“324,723 firearm prohibition orders issued and the gun registry doesn’t keep track of their addresses.”
New statistics obtained from the RCMP under the Access to Information Act has revealed a startling increase in the number of persons prohibited from owning firearms in the last five years. On October 8, 2011 the RCMP reported a total of 324,723 persons recorded on CPIC (Canadian Police Information Centre) as prohibited from owning firearms. This figure was up from 201,097 as reported to House of Commons on May 12, 2006 – an increase of more than 123,000 firearms prohibition orders over the last five years. “The problem is,” said National Firearms President, Sheldon Clare, “that none of these convicted felons are tracked by the Canadian Firearms Program. Police only know the current addresses of licensed gun owners – not the addresses of criminals determined by the courts to be too dangerous to own firearms.”
This is just the tip of the dangerous persons’ iceberg. In the same release of information, the RCMP reported an additional 177,326 records of persons wanted on Canada wide warrants plus 88,995 records of persons wanted on Province wide warrants. The RCMP also admitted that they do not have statistical information of the number of persons charged with violent offences that are currently out on bail.
Recent Statistics Canada homicide data analyzed by Professor Gary Mauser of Simon Fraser University showed that licensed gun owners are not the real problem. Of 7,720 homicides committed between 1997 and 2009, just 95 (1.25%) were committed with a firearm registered to the accused murderer, and only 151 (1.98%) were committed by a person that held a valid firearms licence. On October 25, National Post columnist Lorne Gunter wrote: “The murder rate among gun owners using a gun is just 0.38 per 100,000 licensed owners, while the overall murder rate in Canada since 1997 has been about 1.85 per 100,000 population.”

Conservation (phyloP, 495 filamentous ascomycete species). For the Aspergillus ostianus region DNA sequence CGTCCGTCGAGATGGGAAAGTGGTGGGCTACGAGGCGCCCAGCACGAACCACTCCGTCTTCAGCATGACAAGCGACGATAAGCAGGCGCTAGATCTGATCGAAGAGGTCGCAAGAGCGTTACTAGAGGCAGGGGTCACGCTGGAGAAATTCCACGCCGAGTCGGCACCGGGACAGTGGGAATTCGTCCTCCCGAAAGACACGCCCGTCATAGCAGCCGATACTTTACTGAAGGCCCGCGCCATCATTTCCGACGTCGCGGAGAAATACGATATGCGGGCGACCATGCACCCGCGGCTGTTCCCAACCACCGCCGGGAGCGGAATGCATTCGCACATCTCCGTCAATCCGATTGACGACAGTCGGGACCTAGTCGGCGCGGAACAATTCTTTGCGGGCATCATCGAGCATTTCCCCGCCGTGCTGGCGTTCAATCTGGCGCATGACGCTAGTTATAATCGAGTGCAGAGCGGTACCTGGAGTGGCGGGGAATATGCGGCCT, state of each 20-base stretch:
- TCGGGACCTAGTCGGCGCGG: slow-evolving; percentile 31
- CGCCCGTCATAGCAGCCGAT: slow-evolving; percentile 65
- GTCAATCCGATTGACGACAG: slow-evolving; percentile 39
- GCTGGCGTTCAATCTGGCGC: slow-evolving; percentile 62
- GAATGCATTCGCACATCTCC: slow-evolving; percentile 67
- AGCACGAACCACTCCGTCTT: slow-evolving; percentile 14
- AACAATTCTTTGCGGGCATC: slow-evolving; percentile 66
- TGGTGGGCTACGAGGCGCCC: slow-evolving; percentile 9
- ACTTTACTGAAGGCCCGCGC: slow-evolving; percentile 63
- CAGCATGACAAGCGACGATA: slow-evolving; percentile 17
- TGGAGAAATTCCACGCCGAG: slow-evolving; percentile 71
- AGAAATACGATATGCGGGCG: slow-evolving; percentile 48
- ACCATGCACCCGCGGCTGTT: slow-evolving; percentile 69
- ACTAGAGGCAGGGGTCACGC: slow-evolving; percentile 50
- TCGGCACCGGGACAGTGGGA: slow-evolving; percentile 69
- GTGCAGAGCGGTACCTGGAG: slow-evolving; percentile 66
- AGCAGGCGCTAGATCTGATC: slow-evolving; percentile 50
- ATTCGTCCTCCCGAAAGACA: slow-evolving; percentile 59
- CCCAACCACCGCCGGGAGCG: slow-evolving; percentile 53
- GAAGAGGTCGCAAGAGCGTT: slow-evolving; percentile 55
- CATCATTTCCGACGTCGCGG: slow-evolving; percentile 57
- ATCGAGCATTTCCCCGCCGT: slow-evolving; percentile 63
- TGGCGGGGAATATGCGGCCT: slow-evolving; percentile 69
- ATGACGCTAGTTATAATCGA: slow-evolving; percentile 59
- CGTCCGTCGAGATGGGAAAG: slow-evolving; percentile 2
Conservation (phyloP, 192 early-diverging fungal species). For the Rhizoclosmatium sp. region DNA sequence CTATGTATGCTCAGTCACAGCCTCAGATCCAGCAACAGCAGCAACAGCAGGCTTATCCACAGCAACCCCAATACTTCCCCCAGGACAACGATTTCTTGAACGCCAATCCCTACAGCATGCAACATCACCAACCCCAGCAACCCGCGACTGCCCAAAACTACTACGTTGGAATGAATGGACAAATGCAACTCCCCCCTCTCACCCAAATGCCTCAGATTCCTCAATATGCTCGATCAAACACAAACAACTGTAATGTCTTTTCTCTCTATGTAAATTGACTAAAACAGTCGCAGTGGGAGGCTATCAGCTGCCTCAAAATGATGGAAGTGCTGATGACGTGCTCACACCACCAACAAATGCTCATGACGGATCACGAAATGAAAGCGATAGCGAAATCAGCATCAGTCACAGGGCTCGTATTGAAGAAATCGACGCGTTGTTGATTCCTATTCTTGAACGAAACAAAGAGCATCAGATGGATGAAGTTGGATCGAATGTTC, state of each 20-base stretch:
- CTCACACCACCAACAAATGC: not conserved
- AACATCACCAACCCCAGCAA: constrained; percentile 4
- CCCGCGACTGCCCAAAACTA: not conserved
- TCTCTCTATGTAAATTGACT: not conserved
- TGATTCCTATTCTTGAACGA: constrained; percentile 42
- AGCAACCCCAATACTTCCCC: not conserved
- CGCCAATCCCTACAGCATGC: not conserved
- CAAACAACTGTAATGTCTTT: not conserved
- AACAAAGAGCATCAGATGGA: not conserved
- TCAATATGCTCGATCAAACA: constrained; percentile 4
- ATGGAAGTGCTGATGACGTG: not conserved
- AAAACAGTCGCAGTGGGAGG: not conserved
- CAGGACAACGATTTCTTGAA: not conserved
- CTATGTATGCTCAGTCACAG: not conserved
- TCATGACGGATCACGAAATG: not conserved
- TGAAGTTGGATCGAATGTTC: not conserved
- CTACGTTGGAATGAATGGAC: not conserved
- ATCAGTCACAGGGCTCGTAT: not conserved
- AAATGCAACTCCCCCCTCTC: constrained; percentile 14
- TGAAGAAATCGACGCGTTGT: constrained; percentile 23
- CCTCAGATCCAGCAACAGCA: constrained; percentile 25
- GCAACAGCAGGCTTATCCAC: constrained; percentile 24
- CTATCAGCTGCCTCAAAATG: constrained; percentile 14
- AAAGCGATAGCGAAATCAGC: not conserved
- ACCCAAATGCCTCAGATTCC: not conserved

“Over the last fifteen years, the Government of Canada has spent more than two billion dollars creating a registry of two million law-abiding people while completely ignoring those who have been determined by the courts to be too dangerous to own firearms. Clare concluded, “Taxpayers should be very concerned because their money has been wasted tracking the most law-abiding people in Canada. Front-line police officers should be the most concerned because they only have a list of addresses for the good guys and nothing to tell them the current whereabouts of the bad guys. In addition to this legislative oversight, the Firearms Act gives police the authority to “inspect” the homes of law-abiding gun owners but not the homes of those most likely to acquire firearms illegally. This didn’t make any sense in 1995 when the Liberals rammed Bill C-68 through Parliament and it make even less sense today now that we have the evidence proving that the Firearms Act has always been aimed at the wrong people. It is incredible that firearms owners are more strictly controlled than sex offenders.”
More background information on this and other Access to Information (ATI) Act requests can be found at the Firearms Facts on the National Firearms Association website.
For more information contact:
Blair Hagen, Executive VP Communications, 604-753-8682 [email]Blair@nfa.ca[/email]
Sheldon Clare, President, 250-981-1841 [email]Sheldon_Clare@shaw.ca[/email]
Canada’s NFA toll-free number – 1-877-818-0393
NFA Website: www.nfa.ca